Primary Caregivers

Programs and Services Overview

FCA's work intersects three key areas: caregiver services, policy, and research. But across all agency programs, the services and products developed and delivered are based on real needs of real caregivers — those families we hear from and work with every day. Specific business lines include:

Caregiver Services on the regional and national levels include:

Traumatic Brain Injury

Introduction

Each year, an estimated 2.5 million people in the U.S. sustain a traumatic brain injury. The impact on their families and caregivers is immense. This fact sheet discusses traumatic brain injury (TBI) and its consequences, and provides information about the helpful resources available to families caring for a loved one affected by TBI.

Definition

Traumatic brain injury, also called brain injury or head injury, occurs when a blow or jolt to the head results in damage to the brain. TBIs range in severity from mild to severe.

¿Es una demencia? ¿Que significa ese diagnóstico? (Is this Dementia and What Does it Mean?)

Introducción

¿Qué quiere decir el diagnóstico de demencia? Para algunas personas, esta palabra provoca temibles imágenes de conducta "loca" y descontrolada. En realidad, la palabra "demencia" describe un grupo de síntomas entre los cuales están: la pérdida de la memoria a corto plazo, la confusión, la incapacidad para resolver problemas, la incapacidad para ejecutar tareas complejas como cocinar o llevar las cuentas de gastos y, a veces, alteraciones de la personalidad o comportamientos inusuales.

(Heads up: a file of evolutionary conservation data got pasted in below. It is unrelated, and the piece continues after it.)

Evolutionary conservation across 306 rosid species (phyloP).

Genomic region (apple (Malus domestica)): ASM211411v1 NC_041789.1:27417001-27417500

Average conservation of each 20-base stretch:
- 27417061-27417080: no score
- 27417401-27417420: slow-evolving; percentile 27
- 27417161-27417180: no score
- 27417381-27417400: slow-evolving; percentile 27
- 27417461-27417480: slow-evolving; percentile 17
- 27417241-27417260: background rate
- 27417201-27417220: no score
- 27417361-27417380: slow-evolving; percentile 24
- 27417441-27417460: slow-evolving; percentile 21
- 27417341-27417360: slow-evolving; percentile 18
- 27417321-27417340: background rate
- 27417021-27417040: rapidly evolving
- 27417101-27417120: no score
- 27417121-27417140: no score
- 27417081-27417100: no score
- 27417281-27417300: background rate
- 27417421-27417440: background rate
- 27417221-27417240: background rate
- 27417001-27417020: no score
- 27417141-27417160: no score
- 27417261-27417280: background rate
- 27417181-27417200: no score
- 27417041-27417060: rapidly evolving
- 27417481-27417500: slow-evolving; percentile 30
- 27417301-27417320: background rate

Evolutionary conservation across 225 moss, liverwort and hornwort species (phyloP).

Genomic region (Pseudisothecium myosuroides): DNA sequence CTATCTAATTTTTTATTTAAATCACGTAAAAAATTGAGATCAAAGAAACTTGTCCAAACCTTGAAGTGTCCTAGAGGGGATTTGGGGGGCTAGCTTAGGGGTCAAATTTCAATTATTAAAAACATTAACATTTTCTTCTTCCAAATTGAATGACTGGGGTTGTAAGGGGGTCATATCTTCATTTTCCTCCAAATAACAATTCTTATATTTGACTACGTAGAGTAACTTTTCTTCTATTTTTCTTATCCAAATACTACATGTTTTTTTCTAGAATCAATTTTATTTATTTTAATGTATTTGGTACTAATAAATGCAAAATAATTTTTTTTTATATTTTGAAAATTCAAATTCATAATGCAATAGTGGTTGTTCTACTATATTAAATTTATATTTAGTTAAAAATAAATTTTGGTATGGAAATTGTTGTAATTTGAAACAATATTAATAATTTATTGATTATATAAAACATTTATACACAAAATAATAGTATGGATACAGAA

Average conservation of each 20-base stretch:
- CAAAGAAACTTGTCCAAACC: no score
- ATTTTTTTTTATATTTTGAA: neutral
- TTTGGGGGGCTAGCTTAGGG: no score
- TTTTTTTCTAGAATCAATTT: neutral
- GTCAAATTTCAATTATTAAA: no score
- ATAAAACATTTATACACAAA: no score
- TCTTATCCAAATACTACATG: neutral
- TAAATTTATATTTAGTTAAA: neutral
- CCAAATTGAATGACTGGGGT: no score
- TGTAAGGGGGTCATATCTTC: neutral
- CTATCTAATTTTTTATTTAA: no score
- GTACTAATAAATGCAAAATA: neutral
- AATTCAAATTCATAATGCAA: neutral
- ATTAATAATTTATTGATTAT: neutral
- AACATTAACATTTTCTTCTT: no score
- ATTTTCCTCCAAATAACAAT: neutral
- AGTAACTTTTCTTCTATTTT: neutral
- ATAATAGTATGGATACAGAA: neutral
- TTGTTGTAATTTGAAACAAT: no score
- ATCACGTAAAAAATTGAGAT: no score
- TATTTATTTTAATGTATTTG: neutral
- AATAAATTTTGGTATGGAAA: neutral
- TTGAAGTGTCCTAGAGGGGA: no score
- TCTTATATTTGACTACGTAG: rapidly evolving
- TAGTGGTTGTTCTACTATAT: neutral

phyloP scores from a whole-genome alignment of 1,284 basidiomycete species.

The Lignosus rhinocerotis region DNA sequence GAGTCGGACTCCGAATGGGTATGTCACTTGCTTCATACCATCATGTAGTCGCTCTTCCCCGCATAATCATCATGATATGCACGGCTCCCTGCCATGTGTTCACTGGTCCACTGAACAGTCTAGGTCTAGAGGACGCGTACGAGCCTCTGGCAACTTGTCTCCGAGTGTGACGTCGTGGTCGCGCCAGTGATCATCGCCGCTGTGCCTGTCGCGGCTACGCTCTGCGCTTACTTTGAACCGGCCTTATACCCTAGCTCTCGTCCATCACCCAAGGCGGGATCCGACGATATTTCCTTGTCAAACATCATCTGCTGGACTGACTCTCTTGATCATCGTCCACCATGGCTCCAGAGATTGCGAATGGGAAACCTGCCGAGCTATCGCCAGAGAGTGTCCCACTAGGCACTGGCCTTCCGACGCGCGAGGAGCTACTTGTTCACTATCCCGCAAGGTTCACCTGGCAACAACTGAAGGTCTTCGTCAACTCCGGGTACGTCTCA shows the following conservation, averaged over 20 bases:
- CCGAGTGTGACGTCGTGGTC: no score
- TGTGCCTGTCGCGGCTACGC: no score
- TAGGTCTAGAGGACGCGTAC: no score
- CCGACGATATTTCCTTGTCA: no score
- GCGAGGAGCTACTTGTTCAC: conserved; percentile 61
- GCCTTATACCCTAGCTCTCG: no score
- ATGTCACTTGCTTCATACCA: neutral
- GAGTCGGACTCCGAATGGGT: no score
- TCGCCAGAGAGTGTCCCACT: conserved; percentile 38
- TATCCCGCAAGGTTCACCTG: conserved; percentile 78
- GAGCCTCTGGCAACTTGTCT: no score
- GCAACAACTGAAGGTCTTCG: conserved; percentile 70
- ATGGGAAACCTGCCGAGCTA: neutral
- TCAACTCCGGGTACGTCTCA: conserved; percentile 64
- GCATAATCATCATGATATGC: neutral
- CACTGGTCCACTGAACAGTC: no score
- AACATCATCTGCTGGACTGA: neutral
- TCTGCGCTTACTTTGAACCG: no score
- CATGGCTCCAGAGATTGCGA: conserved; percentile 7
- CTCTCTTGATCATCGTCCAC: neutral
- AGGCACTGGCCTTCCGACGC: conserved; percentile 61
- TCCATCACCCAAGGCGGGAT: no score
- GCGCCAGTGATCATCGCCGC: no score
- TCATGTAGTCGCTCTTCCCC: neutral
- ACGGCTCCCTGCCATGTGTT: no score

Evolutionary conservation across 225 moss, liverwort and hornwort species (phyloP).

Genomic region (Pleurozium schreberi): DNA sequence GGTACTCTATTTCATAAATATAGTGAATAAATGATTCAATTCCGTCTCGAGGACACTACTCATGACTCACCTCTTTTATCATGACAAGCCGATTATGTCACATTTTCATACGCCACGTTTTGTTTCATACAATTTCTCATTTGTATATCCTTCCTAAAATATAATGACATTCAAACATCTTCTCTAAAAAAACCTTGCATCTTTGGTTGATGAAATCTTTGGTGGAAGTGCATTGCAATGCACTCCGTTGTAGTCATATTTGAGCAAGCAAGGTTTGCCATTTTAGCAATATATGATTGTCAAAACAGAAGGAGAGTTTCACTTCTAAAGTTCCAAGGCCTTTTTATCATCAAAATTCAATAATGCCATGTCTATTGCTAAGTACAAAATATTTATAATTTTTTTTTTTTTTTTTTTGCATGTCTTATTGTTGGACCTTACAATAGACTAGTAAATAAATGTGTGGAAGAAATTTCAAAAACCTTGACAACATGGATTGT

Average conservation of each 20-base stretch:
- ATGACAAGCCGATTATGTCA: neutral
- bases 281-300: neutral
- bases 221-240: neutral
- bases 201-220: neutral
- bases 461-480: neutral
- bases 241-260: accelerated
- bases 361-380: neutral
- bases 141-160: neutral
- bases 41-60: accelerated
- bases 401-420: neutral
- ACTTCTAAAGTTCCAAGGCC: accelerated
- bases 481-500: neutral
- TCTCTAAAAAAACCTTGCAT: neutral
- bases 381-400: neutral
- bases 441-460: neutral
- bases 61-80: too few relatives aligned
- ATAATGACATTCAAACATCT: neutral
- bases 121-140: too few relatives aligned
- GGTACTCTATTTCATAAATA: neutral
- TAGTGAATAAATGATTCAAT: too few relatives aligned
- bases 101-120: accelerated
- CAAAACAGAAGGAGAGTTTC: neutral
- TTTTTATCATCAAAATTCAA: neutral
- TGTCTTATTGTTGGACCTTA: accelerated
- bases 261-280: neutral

California’s Caregiver Resource Centers

Every year, California's 11 nonprofit Caregiver Resource Centers (CRCs), serve more than 14,000 families and caregivers of adults affected by chronic and debilitating health conditions including dementia, Alzheimer's disease, cerebrovascular diseases (such as stroke or aneurysms), degenerative diseases such as Parkinson's, Huntington's and multiple sclerosis, or traumatic brain injury (TBI), among many others.

Make a Donation to FCA

Your generosity helps us to

  • Increase recognition by policy-makers, professional care providers, and the public of the social and economic impact of long-term care.
  • Continue our innovative educational services for caregivers, and our free information, publications, and counseling services for families.
  • Improve the emotional and physical well being of family caregivers and their loved ones.

Frontotemporal Dementia

Definition

Frontotemporal Dementia (FTD) is a degenerative condition of the front (anterior) part of the brain. It differs from other causes of dementia such as Alzheimer’s, Lewy Body and Creutzfeldt Jakob’s diseases. FTD is currently understood as a clinical syndrome that groups together Pick's disease, primary progressive aphasia and semantic dementia. The areas of the brain affected by FTD—the frontal and anterior temporal lobes—control reasoning, personality, movement, speech, social graces, language and some aspects of memory.

Alzheimer’s Disease and Caregiving

Overview

Alzheimer's disease (AD) is a condition that causes abnormal changes in the brain mainly affecting memory and other mental abilities. Alzheimer's is a disease, not a normal part of aging. Loss of memory is the usual first symptom. As the disease progresses, the loss of reasoning ability, language, decision-making ability, judgment and other critical skills make navigating day-to-day living impossible without help from others, most often a family member or friend. Sometimes, but not always, difficult changes in personality and behavior occur.

Parkinson’s Disease and Caregiving

What is Parkinson’s Disease?

Parkinson’s disease (PD) is a progressive, neurological disease that mainly affects movement but can also affect cognition. Parkinson’s disease results from the destruction of nerve cells in a part of the brain called the basal ganglia.

Amyotrophic Lateral Sclerosis (ALS)

What is ALS?

Dementia with Lewy Bodies

Definition

Dementia with Lewy Bodies (DLB) is a progressive degenerative disease or syndrome of the brain. It shares symptoms,and sometimes overlaps, with several diseases, especially Alzheimer's and Parkinson's.

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